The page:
12 Oct 2009
Synth Britannia 
New BBC4 documentary about British synthpop features New Order, OMD and Cabaret Voltaire

"In the late 1970s, small pockets of electronic artists including the Human League, Daniel Miller and Cabaret Voltaire were inspired by Kraftwerk and JG Ballard and dreamt of the sound of the future against the backdrop of bleak, high-rise Britain. The crossover moment came in 1979 when Gary Numan's appearance on Top of the Pops with Tubeway Army's Are "Friends" Electric? heralded the arrival of synthpop. Four lads from Basildon known as Depeche Mode would come to own the new sound whilst post-punk bands like Ultravox, Soft Cell, OMD and Yazoo took the synth out of the pages of the NME and onto the front page of Smash Hits. By 1983, acts like Pet Shop Boys and New Order were showing that the future of electronic music would lie in dance music."

Synth Britannia screens on Friday 16 October 2009 on BBC4 and includes contributions from Philip Oakey, Vince Clarke, Martin Gore, Bernard Sumner, Gary Numan and Neil Tennant.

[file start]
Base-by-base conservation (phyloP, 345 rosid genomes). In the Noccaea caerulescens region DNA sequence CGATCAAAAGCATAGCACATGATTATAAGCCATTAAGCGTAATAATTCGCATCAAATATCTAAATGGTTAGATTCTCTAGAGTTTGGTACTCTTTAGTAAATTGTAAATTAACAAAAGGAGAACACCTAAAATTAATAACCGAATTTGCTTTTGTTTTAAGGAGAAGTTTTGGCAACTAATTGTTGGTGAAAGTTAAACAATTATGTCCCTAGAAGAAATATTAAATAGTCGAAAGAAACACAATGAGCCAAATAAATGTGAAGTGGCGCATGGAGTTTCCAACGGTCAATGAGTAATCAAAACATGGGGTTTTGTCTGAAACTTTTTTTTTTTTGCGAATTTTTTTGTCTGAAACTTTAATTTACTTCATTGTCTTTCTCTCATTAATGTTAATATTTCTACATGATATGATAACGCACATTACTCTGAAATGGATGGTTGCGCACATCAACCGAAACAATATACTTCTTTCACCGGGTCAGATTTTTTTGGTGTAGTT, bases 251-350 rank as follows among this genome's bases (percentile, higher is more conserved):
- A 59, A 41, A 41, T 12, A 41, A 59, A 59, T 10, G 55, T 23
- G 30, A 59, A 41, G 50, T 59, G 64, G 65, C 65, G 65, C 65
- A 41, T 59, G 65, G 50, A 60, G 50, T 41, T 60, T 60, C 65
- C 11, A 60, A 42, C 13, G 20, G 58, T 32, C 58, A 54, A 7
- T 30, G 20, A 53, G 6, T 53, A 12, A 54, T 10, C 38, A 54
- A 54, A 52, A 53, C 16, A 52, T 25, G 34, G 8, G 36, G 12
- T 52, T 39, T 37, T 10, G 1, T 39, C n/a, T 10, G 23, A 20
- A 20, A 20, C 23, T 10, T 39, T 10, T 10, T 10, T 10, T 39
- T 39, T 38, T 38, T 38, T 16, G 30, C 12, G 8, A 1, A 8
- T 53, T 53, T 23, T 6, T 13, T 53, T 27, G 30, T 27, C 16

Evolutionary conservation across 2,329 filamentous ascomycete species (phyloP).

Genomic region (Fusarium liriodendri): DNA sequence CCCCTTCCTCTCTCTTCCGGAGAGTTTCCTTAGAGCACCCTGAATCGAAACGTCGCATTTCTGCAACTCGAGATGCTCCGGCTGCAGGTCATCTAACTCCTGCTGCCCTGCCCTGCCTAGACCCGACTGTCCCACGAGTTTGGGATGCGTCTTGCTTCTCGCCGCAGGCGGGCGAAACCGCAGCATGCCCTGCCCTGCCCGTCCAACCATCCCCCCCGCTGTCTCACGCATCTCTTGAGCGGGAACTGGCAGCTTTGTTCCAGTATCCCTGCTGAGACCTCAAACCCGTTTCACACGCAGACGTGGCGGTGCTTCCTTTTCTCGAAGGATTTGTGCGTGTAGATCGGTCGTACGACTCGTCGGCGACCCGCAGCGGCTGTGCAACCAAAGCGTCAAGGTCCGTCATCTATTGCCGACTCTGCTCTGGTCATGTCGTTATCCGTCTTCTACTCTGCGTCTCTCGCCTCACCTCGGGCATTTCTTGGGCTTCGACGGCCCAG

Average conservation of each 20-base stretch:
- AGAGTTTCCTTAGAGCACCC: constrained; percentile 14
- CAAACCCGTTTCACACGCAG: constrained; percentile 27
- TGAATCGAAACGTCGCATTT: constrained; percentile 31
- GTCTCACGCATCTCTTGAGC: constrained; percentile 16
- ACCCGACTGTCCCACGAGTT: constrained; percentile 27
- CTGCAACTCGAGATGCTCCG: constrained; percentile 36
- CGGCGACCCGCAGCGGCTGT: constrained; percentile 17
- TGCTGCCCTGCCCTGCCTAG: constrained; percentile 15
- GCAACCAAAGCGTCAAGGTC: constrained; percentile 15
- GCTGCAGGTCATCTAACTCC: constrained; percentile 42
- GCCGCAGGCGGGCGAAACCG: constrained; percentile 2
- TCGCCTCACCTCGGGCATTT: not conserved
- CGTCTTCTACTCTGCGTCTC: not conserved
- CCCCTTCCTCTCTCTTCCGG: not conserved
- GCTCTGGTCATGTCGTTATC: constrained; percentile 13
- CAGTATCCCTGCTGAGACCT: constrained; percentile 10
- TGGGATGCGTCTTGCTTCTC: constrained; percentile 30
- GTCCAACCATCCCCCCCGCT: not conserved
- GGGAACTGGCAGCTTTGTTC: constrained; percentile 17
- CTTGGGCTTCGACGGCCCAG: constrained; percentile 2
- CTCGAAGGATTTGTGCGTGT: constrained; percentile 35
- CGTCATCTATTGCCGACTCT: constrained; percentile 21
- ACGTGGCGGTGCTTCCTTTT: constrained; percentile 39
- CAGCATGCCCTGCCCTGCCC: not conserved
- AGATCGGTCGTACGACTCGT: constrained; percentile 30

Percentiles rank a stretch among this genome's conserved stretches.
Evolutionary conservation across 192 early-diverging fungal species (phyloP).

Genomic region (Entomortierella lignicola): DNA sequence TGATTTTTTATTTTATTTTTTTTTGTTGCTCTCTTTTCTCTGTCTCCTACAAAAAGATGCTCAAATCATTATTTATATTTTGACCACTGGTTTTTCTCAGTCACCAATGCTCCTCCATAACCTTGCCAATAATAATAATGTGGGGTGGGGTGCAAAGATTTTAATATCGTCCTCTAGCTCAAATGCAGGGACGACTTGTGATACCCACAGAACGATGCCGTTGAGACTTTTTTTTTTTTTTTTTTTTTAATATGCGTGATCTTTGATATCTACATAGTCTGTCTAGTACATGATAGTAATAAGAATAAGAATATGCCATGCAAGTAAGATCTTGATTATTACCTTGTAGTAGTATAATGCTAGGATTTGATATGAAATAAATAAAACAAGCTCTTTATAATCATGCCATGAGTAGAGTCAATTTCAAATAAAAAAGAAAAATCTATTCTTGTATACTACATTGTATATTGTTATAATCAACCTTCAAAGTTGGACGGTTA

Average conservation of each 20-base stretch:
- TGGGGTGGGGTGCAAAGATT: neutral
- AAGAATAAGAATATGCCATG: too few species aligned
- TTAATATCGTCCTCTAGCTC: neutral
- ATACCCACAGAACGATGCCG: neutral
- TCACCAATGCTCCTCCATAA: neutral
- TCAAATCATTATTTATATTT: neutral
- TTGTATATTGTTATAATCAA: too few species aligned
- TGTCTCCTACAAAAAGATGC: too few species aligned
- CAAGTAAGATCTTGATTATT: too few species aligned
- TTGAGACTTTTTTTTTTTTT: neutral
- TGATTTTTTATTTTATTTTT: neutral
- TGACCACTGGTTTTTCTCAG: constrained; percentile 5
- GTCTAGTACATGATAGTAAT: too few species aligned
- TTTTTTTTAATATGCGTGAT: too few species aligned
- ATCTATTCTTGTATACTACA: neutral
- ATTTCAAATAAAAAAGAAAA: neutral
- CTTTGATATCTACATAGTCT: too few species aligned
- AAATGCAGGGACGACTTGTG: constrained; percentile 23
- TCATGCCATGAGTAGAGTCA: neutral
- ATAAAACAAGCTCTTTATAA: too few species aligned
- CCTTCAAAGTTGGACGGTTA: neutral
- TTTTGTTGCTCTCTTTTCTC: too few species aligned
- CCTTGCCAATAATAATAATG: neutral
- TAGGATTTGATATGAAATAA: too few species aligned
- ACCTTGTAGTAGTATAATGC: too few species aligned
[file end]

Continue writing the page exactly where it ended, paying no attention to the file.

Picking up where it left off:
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A Certain Ratio

"Manchester, 1978. In the beginning there were four: Jez Kerr (bass), Martin Moscrop (guitar/trumpet), Peter Terrel (guitar/effects) and Simon Topping (vocals/trumpet). Four thin boys with a name borrowed from a Brian Eno record, the intense, drummerless quartet initially drew influence from Wire, Eno, the Velvets and Kraftwerk, and gained a manager in Anthony Wilson of Factory Records.

"May 1979 saw the release of their first ACR single, the dark All Night Party, although the sound and musicianship of the band would be transformed by the arrival of funky drummer Donald Johnson (DoJo) in August. Over the next few months the band gigged widely, often with Joy Division as part of Factory packages, and recorded demos with producer Martin Hannett as well as a Peel session. Their support slot with Talking Heads on their UK tour in December 1979 set David Byrne on a new course, and provided the compelling live half of their chic cassette package The Graveyard and the Ballroom. Post-punk, ACR now reflected the influence of Funkadelic, George Clinton, Bootsy Collins, The Bar Kays and James Brown."

- intro to ACR Biography by James Nice (LTM)

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